There’s a lot I don’t remember about my school days, but one thing I recall with crystal clarity is that I did not like learning languages. My years of Hebrew school language lessons and high school Spanish classes were always a struggle, and my college’s lack of a language requirement was no small factor in my decision to enroll there.
Part of the problem may have been a counter-intuitive one: By the time I started trying to learn a second language, I knew my first one too well. “At a young age, you are able to hear sounds that are not in your native language,” says Sharon Huang, founder of Bilingual Buds, a pre-school Chinese and Spanish immersion program in Summit and NYC. “At around 6 months, babies begin to lose their ability to hear sounds that are not in their native language.” So at age 12, I was already deep into a language-learning deficit that had begun before I was even 12 months old. As we get older, it seems, we’re more likely to learn a second language by having a running translation of vocabulary, grammar and syntax going on in our heads the whole time. Young children, on the other hand, are still forging their initial connections of language to the world around them, so having more ways to describe the world isn’t going to be as big a leap.
During a visit to Vicky Chang’s Mandarin Chinese classroom at Nishuane Elementary school in Montclair, she and Dr. Janice Dowd explain the importance of learning more than just a second language. “We try to deliver our lesson based on a thematic unit. We don’t say Lesson #1 is color, Lesson #2 is body parts,” says Chang. “We introduce the culture, and within the culture we teach them to say the words. It’s related to social studies and language arts, even the yo-yo is related to phys ed. We are using Mandarin to reinforce their learning in science and math.”
The program she and Dr. Dowd are building is being funded by a FLAP (foreign language assistance program) grant that Dowd administers. “Its purpose it to improve the Chinese program in Montclair,” she says. “Part of the way we’re improving it is developing STEM units: Science Technology Engineering and Mathematics. We’re preparing units to be taught in Chinese that reinforce STEM. The units will cover those areas so that kids don’t just study Chinese language, they study an area, and the means of doing it is Chinese. If a math concept isn’t totally solidified in the math class, when they come to Chinese class, it’s reinforced there.” Dowd is coordinating Montclair’s 5-year grant program with a team at Rutgers, and is looking to deliver curriculum-wide benefits through strategically designed language programs.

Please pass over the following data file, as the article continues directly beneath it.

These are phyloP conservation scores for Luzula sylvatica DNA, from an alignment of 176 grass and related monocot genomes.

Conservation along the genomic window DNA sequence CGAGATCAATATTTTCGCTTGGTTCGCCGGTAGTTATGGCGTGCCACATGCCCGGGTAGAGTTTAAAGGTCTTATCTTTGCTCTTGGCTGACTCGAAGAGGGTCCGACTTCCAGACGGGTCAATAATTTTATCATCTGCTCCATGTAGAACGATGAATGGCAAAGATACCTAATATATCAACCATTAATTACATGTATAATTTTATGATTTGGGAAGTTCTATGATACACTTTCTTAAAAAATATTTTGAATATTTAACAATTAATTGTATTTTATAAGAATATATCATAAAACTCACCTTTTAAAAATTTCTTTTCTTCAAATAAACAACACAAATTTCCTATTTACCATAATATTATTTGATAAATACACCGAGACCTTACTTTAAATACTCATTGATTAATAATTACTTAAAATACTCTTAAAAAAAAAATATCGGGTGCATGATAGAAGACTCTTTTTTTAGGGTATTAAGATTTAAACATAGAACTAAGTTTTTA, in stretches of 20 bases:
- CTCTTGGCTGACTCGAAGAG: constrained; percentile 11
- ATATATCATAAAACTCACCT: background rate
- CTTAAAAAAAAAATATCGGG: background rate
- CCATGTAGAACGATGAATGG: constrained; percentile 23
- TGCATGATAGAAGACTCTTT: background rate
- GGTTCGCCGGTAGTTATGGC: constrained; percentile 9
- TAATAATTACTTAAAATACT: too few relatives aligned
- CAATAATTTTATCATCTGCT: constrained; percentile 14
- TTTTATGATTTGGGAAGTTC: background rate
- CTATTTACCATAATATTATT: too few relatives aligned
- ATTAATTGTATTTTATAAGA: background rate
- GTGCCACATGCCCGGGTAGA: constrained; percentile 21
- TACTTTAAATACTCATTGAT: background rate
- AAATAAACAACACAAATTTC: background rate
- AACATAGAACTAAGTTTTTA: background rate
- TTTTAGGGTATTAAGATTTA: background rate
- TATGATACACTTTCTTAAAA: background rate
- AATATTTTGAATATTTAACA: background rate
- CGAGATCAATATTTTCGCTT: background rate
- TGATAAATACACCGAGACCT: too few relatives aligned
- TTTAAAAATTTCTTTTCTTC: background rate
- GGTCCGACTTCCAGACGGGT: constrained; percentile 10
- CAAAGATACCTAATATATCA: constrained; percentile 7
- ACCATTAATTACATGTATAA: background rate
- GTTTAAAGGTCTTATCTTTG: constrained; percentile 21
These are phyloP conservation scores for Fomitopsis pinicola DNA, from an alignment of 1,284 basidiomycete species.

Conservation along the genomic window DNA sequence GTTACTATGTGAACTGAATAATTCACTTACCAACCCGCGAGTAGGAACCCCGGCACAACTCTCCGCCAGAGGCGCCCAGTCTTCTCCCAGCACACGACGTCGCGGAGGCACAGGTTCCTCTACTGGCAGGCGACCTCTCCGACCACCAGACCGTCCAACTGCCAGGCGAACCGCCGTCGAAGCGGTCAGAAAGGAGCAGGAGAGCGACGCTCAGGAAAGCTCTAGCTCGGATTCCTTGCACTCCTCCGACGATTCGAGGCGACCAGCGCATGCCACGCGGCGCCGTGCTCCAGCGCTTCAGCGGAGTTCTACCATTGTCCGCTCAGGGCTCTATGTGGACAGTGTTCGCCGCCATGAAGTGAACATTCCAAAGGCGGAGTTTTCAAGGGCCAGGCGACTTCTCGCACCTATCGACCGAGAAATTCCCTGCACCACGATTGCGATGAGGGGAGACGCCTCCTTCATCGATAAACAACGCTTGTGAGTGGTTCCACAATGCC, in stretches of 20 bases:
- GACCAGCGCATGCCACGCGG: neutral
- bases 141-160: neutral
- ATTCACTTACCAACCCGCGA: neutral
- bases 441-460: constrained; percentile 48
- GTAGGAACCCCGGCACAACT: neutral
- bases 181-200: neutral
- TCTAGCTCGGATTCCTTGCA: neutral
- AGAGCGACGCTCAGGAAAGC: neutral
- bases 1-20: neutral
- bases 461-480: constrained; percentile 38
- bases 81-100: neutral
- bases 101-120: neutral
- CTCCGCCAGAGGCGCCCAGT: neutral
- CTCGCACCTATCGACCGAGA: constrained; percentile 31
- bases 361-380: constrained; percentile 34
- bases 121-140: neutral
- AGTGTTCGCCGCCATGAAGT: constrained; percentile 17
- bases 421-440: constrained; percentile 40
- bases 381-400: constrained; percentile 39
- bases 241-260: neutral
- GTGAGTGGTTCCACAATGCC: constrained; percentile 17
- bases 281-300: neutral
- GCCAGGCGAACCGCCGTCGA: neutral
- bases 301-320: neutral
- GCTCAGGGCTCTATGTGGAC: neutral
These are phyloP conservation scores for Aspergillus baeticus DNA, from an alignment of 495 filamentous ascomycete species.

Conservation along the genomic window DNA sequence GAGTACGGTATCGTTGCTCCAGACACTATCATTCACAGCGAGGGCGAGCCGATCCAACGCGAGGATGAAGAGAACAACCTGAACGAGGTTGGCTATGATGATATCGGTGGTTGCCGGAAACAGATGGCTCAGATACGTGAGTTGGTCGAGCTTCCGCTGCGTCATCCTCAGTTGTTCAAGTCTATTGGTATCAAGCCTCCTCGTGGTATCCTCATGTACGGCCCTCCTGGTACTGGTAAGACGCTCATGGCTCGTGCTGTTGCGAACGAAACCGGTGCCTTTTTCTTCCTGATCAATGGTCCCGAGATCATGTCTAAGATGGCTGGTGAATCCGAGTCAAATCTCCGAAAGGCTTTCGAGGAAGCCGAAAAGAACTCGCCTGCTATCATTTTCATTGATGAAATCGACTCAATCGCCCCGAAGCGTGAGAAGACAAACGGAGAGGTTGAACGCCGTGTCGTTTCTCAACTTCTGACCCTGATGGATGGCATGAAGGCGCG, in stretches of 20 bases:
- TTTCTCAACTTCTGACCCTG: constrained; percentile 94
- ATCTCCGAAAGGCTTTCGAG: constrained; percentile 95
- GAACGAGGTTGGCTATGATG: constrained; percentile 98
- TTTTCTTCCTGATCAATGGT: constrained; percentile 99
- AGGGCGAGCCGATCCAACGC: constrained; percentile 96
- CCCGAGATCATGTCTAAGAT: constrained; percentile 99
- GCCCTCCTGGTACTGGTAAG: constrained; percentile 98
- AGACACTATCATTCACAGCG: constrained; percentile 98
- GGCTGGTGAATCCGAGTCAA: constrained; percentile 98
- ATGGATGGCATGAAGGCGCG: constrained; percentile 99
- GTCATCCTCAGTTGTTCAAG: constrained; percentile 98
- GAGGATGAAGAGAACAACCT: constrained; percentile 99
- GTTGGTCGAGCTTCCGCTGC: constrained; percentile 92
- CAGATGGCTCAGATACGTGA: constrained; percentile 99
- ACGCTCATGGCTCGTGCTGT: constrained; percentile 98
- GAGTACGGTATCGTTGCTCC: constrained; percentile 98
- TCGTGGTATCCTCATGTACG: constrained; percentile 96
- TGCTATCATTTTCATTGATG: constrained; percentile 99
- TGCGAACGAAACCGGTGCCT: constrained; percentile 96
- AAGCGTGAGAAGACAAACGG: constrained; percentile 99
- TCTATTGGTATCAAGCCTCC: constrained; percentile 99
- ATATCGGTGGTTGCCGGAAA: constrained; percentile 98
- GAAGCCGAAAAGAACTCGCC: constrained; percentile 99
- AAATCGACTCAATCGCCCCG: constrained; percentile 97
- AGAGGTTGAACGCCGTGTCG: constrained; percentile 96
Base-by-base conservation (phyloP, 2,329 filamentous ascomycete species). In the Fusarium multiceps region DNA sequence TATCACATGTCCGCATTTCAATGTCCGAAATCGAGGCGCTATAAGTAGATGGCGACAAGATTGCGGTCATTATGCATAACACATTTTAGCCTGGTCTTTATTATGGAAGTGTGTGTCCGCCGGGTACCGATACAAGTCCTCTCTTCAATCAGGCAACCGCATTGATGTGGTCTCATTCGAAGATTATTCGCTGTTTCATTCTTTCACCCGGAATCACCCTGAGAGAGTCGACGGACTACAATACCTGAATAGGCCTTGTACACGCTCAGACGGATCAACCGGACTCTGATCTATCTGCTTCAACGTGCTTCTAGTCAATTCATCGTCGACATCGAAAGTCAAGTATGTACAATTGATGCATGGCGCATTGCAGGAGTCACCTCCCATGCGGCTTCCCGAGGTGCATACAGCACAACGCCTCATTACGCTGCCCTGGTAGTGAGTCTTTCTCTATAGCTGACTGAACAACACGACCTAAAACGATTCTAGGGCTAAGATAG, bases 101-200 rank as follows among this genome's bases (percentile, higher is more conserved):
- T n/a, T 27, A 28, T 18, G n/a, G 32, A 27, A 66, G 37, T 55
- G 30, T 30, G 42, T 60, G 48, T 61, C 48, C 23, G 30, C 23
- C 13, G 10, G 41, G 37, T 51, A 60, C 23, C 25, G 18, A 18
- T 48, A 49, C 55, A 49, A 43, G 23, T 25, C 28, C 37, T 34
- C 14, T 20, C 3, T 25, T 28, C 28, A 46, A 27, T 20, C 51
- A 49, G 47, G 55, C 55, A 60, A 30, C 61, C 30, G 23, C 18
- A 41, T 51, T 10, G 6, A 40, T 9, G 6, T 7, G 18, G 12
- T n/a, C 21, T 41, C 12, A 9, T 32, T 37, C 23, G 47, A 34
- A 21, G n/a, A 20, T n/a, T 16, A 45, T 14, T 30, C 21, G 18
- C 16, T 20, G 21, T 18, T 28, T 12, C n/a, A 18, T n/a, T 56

Many parents (including this one) may be intimidated by the idea of having to help with Mandarin homework, but Dr. Dowd points out that one of the best thing parents can do is reinforce school lessons by having the children teach them. “Just like we say it’s good for parents to read to children every day, the child can read to you. ‘This is what I learned today.’ They can teach you to count from 1-10,” she says.
The benefits of exposing children to a second language early and often go far beyond communication. “At a very young age, cognitively it really expands their thinking,” says Huang. “Studies show that children who learn that there are 2 different labels for the same item can think more flexibly and creatively.” And of course kids will have broader understanding of other cultures and their own, building a wider contextual framework for grasping how the world works.
“There’s the saying about ‘walking a mile in someone else’s shoes,’” says Dr. Dowd. “I say, ‘Talk a minute in someone else’s mouth and you start to understand how other people think.’ You really understand the world around you, understand why people do the things they do, their traditions and culture. When we say ‘Think outside the box,’ learning another language takes you outside the box and broadens the mind.”
Are your kids learning other languages? Do you have tips for other parents who want to help their kids start speaking in second tongues? Have you seen benefits cross over to other subjects?